Anne Swift-Kayatta has served on the Cape Elizabeth Town Council for nine years and she says that experience, combined with her commitment to the town, is why she is seeking re-election.

She is one of four candidates for two open seats.

She also served two terms as the Council chairwoman, and has chaired both the finance and appointments committees. She was also treasurer of Citizens United, where she lead statewide efforts in 2006 to defeat a tax cap that many feared would have slashed school funding and public safety services.

“I have the experience needed to do the job,” she said. “I have shown that I can do the work necessary to balance the important but competing demands on our community.”

Swift-Kayatta, 54, has lived in Cape Elizabeth for 24 years, and is married with two daughters. She grew up in Portland and worked 15 years at Unum. She is currently a homemaker. She received her bachelor’s degree from Mount Holyoke College in a master’s in business from Harvard Business School.

One of the biggest issues she wants to deal with is balancing important competing needs and maintaining “excellent” services while managing tax levels.

“Preserving our premier school system and other municipal services without imposing a back-breaking burden on taxpayers is a continuing challenge requiring careful thought and a business-like focus on getting the most out of our resources, especially in this difficult economy,” she said.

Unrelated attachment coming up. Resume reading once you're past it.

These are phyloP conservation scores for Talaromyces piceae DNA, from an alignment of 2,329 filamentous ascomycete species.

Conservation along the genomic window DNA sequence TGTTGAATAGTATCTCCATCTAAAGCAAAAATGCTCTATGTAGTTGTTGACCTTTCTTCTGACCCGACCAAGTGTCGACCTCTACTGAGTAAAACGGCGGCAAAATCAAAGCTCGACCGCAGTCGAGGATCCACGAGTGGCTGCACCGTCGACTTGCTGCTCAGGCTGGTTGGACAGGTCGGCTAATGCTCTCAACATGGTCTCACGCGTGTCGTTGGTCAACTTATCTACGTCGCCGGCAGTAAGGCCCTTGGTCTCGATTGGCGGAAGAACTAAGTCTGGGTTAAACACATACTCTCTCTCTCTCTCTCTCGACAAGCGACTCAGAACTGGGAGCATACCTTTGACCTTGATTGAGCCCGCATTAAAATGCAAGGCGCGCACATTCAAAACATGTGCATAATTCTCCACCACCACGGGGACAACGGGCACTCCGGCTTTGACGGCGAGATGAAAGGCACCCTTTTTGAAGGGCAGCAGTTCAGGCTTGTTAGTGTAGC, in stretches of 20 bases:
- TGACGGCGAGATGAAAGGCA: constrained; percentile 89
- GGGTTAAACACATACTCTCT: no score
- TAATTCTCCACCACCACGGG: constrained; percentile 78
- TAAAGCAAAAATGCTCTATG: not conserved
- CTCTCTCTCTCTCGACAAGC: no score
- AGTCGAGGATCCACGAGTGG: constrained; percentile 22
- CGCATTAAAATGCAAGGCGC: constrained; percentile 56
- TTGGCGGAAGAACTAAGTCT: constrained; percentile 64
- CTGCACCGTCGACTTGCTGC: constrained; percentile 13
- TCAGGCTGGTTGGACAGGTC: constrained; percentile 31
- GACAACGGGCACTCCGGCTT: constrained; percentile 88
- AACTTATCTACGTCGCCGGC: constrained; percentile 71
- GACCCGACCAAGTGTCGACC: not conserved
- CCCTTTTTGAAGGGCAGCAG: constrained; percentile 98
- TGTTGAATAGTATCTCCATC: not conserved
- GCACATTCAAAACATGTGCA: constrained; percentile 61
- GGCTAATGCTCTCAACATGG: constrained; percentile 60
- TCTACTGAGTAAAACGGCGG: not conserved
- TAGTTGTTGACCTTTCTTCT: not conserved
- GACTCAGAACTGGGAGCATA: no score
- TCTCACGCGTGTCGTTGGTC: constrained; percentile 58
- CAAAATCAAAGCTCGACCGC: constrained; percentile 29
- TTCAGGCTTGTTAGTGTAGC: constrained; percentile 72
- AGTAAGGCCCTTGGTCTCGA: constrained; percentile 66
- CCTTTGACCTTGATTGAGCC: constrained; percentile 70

If re-elected, she said, she would also tackle the issue of managing change in the town while preserving what makes Cape Elizabeth special.

“The comprehensive plan’s vision is to expand open spaces and trails, encourage farming, continue the current slow pace and pattern of development,” she said. “Its vision is to also maintain excellent educational and municipal services, and balance services and cost. Our challenge is to guide Cape’s evolution to preserve that vision of our town.”

She also is committed to maintaining a civil community in pursuit of Cape’s shared interests.

“Special-interest groups increasingly divide the work into factions, attacking opponents and questioning motives,” she said. “Our community does a better job than most at avoiding this path. We must continue to do so by working to balance priorities and focus on our shared interests as a community.”

Anne Swift-Kayatta

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